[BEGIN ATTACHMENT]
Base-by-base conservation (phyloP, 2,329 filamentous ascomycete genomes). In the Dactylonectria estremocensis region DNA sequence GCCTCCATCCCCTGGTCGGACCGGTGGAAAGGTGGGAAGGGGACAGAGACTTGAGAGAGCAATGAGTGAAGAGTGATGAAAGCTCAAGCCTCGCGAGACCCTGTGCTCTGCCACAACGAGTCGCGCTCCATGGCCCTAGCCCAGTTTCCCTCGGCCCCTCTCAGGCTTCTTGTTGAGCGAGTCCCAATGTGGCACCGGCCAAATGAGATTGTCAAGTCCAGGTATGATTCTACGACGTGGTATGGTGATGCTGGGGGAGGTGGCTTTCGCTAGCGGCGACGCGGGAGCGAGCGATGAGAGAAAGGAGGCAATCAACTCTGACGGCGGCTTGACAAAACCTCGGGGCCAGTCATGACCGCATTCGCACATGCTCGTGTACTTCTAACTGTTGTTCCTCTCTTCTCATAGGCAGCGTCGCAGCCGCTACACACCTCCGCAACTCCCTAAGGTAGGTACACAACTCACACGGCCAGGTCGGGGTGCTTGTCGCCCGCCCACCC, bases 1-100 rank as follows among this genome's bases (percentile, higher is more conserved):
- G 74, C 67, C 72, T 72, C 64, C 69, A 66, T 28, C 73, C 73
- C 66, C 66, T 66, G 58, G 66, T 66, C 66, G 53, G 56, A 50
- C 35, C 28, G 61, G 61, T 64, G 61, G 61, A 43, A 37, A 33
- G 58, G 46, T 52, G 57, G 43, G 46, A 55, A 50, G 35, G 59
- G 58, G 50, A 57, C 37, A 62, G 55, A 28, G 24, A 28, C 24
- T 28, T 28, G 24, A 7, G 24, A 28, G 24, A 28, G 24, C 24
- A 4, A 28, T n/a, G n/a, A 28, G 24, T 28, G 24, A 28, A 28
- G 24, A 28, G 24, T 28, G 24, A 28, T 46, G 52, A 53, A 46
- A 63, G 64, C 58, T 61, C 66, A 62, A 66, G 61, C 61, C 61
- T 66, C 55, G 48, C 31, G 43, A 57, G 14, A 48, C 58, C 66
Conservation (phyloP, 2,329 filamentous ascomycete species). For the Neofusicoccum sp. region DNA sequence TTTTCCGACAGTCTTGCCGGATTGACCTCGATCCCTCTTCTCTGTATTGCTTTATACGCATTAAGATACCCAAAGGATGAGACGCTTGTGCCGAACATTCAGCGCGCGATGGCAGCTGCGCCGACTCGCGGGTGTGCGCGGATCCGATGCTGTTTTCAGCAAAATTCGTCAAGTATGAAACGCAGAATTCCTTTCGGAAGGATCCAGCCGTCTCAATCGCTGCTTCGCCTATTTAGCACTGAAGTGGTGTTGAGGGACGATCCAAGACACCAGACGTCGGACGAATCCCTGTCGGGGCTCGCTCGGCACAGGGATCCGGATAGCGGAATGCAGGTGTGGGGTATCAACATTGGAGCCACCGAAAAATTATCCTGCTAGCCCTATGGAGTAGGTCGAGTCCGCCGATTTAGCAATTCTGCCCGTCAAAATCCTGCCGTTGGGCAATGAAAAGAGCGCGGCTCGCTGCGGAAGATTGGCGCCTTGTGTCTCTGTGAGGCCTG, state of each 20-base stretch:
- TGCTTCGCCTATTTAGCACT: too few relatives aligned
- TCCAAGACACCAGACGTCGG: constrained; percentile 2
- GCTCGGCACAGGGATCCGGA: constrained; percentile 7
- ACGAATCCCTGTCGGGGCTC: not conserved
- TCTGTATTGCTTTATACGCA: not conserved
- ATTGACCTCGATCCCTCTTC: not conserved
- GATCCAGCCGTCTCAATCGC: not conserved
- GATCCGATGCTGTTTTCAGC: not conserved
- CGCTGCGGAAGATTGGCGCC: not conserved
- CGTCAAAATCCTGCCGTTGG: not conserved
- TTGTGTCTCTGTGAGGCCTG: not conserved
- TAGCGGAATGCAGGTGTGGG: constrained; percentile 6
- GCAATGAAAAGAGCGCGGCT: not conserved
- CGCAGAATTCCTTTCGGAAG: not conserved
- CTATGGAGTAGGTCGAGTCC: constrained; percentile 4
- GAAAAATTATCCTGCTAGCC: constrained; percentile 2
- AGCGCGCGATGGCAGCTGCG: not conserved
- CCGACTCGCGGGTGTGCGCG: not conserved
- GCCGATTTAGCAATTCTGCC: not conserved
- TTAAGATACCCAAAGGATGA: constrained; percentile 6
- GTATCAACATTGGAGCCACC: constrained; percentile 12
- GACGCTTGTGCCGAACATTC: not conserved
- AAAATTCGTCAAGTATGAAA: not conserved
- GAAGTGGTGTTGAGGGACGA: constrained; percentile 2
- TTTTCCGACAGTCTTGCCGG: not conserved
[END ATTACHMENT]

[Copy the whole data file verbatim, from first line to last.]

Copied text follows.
Base-by-base conservation (phyloP, 2,329 filamentous ascomycete genomes). In the Dactylonectria estremocensis region DNA sequence GCCTCCATCCCCTGGTCGGACCGGTGGAAAGGTGGGAAGGGGACAGAGACTTGAGAGAGCAATGAGTGAAGAGTGATGAAAGCTCAAGCCTCGCGAGACCCTGTGCTCTGCCACAACGAGTCGCGCTCCATGGCCCTAGCCCAGTTTCCCTCGGCCCCTCTCAGGCTTCTTGTTGAGCGAGTCCCAATGTGGCACCGGCCAAATGAGATTGTCAAGTCCAGGTATGATTCTACGACGTGGTATGGTGATGCTGGGGGAGGTGGCTTTCGCTAGCGGCGACGCGGGAGCGAGCGATGAGAGAAAGGAGGCAATCAACTCTGACGGCGGCTTGACAAAACCTCGGGGCCAGTCATGACCGCATTCGCACATGCTCGTGTACTTCTAACTGTTGTTCCTCTCTTCTCATAGGCAGCGTCGCAGCCGCTACACACCTCCGCAACTCCCTAAGGTAGGTACACAACTCACACGGCCAGGTCGGGGTGCTTGTCGCCCGCCCACCC, bases 1-100 rank as follows among this genome's bases (percentile, higher is more conserved):
- G 74, C 67, C 72, T 72, C 64, C 69, A 66, T 28, C 73, C 73
- C 66, C 66, T 66, G 58, G 66, T 66, C 66, G 53, G 56, A 50
- C 35, C 28, G 61, G 61, T 64, G 61, G 61, A 43, A 37, A 33
- G 58, G 46, T 52, G 57, G 43, G 46, A 55, A 50, G 35, G 59
- G 58, G 50, A 57, C 37, A 62, G 55, A 28, G 24, A 28, C 24
- T 28, T 28, G 24, A 7, G 24, A 28, G 24, A 28, G 24, C 24
- A 4, A 28, T n/a, G n/a, A 28, G 24, T 28, G 24, A 28, A 28
- G 24, A 28, G 24, T 28, G 24, A 28, T 46, G 52, A 53, A 46
- A 63, G 64, C 58, T 61, C 66, A 62, A 66, G 61, C 61, C 61
- T 66, C 55, G 48, C 31, G 43, A 57, G 14, A 48, C 58, C 66
Conservation (phyloP, 2,329 filamentous ascomycete species). For the Neofusicoccum sp. region DNA sequence TTTTCCGACAGTCTTGCCGGATTGACCTCGATCCCTCTTCTCTGTATTGCTTTATACGCATTAAGATACCCAAAGGATGAGACGCTTGTGCCGAACATTCAGCGCGCGATGGCAGCTGCGCCGACTCGCGGGTGTGCGCGGATCCGATGCTGTTTTCAGCAAAATTCGTCAAGTATGAAACGCAGAATTCCTTTCGGAAGGATCCAGCCGTCTCAATCGCTGCTTCGCCTATTTAGCACTGAAGTGGTGTTGAGGGACGATCCAAGACACCAGACGTCGGACGAATCCCTGTCGGGGCTCGCTCGGCACAGGGATCCGGATAGCGGAATGCAGGTGTGGGGTATCAACATTGGAGCCACCGAAAAATTATCCTGCTAGCCCTATGGAGTAGGTCGAGTCCGCCGATTTAGCAATTCTGCCCGTCAAAATCCTGCCGTTGGGCAATGAAAAGAGCGCGGCTCGCTGCGGAAGATTGGCGCCTTGTGTCTCTGTGAGGCCTG, state of each 20-base stretch:
- TGCTTCGCCTATTTAGCACT: too few relatives aligned
- TCCAAGACACCAGACGTCGG: constrained; percentile 2
- GCTCGGCACAGGGATCCGGA: constrained; percentile 7
- ACGAATCCCTGTCGGGGCTC: not conserved
- TCTGTATTGCTTTATACGCA: not conserved
- ATTGACCTCGATCCCTCTTC: not conserved
- GATCCAGCCGTCTCAATCGC: not conserved
- GATCCGATGCTGTTTTCAGC: not conserved
- CGCTGCGGAAGATTGGCGCC: not conserved
- CGTCAAAATCCTGCCGTTGG: not conserved
- TTGTGTCTCTGTGAGGCCTG: not conserved
- TAGCGGAATGCAGGTGTGGG: constrained; percentile 6
- GCAATGAAAAGAGCGCGGCT: not conserved
- CGCAGAATTCCTTTCGGAAG: not conserved
- CTATGGAGTAGGTCGAGTCC: constrained; percentile 4
- GAAAAATTATCCTGCTAGCC: constrained; percentile 2
- AGCGCGCGATGGCAGCTGCG: not conserved
- CCGACTCGCGGGTGTGCGCG: not conserved
- GCCGATTTAGCAATTCTGCC: not conserved
- TTAAGATACCCAAAGGATGA: constrained; percentile 6
- GTATCAACATTGGAGCCACC: constrained; percentile 12
- GACGCTTGTGCCGAACATTC: not conserved
- AAAATTCGTCAAGTATGAAA: not conserved
- GAAGTGGTGTTGAGGGACGA: constrained; percentile 2
- TTTTCCGACAGTCTTGCCGG: not conserved